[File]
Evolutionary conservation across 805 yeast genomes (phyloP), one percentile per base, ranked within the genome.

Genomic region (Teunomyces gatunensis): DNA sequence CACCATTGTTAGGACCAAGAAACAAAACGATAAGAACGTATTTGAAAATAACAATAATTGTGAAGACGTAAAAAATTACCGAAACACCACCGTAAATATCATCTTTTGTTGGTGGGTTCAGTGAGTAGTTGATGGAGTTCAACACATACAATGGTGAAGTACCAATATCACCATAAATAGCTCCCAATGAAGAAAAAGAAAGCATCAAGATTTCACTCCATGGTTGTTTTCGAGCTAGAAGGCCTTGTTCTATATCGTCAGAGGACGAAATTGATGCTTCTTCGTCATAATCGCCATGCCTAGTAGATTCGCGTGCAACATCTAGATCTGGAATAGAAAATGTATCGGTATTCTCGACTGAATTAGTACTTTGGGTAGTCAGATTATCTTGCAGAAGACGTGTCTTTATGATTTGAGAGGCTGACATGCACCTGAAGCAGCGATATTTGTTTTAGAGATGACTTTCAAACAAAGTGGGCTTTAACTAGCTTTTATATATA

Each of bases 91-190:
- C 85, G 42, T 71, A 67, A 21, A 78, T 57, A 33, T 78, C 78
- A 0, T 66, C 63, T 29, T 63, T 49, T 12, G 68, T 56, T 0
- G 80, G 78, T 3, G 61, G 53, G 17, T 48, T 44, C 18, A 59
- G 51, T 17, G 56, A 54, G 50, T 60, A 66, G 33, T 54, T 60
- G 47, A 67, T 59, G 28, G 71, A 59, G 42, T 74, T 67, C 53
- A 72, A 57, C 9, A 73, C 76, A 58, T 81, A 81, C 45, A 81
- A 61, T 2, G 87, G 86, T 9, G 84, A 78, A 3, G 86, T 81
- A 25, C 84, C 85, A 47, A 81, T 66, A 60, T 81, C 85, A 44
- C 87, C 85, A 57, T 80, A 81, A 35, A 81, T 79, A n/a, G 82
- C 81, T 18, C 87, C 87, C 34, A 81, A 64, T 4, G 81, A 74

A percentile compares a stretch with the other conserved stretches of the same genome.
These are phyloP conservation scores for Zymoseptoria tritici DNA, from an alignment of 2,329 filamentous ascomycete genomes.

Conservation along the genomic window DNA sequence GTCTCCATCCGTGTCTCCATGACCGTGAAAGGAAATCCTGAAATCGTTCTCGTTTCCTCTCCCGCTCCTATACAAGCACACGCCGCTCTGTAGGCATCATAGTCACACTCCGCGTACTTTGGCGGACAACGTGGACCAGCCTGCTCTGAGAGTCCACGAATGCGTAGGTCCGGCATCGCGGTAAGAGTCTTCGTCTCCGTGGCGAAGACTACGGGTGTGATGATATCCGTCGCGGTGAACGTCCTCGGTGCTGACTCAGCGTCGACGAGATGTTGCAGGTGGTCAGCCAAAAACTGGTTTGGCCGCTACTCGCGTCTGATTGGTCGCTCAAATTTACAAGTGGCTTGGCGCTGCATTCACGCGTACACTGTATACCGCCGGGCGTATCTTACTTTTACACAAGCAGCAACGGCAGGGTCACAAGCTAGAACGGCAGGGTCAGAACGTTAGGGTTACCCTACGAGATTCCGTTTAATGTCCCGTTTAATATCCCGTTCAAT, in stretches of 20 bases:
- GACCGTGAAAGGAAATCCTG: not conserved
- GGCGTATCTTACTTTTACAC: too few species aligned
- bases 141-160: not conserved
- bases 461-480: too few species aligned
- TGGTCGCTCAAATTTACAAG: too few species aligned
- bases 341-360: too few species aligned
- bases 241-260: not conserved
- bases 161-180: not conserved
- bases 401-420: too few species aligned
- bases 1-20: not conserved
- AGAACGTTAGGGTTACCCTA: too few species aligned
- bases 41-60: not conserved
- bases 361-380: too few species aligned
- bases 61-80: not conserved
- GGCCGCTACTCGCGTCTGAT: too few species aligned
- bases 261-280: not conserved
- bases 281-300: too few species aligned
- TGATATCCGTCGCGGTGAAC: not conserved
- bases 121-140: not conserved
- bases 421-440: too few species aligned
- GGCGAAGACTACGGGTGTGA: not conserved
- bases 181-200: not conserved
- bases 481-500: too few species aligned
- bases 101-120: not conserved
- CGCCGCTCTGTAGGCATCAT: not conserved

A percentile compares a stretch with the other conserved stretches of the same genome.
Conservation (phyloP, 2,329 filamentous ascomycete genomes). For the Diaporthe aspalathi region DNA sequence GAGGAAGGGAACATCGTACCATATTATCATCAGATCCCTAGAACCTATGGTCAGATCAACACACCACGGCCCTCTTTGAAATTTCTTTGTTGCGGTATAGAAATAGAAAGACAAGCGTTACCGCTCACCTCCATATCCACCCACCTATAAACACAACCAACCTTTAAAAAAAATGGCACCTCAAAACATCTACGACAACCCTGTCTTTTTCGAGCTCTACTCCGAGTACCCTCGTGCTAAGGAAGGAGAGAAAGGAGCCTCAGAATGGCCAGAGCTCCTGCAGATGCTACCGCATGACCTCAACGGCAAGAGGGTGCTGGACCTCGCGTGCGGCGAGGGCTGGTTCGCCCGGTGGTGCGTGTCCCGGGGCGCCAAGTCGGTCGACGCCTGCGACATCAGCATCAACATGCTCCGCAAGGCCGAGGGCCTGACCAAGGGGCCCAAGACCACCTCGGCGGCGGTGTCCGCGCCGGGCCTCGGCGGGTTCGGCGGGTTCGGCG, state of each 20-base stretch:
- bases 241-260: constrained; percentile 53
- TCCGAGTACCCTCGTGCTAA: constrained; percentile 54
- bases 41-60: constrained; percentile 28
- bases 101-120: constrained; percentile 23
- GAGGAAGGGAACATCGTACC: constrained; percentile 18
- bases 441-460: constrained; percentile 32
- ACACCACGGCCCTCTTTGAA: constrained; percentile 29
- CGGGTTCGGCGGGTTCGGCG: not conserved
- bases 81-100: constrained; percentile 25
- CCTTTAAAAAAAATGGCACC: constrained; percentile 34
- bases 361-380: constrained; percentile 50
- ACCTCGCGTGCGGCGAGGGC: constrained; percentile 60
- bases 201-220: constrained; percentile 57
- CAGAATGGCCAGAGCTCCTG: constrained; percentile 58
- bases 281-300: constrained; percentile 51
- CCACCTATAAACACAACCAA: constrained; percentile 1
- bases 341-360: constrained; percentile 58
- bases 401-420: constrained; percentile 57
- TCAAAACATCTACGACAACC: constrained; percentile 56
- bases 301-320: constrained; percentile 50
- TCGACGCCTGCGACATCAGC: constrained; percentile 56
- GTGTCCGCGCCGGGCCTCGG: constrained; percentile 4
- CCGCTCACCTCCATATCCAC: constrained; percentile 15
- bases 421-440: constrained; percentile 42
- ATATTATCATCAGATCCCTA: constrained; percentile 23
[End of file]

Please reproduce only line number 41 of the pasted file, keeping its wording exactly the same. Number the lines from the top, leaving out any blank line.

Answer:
- CGCCGCTCTGTAGGCATCAT: not conserved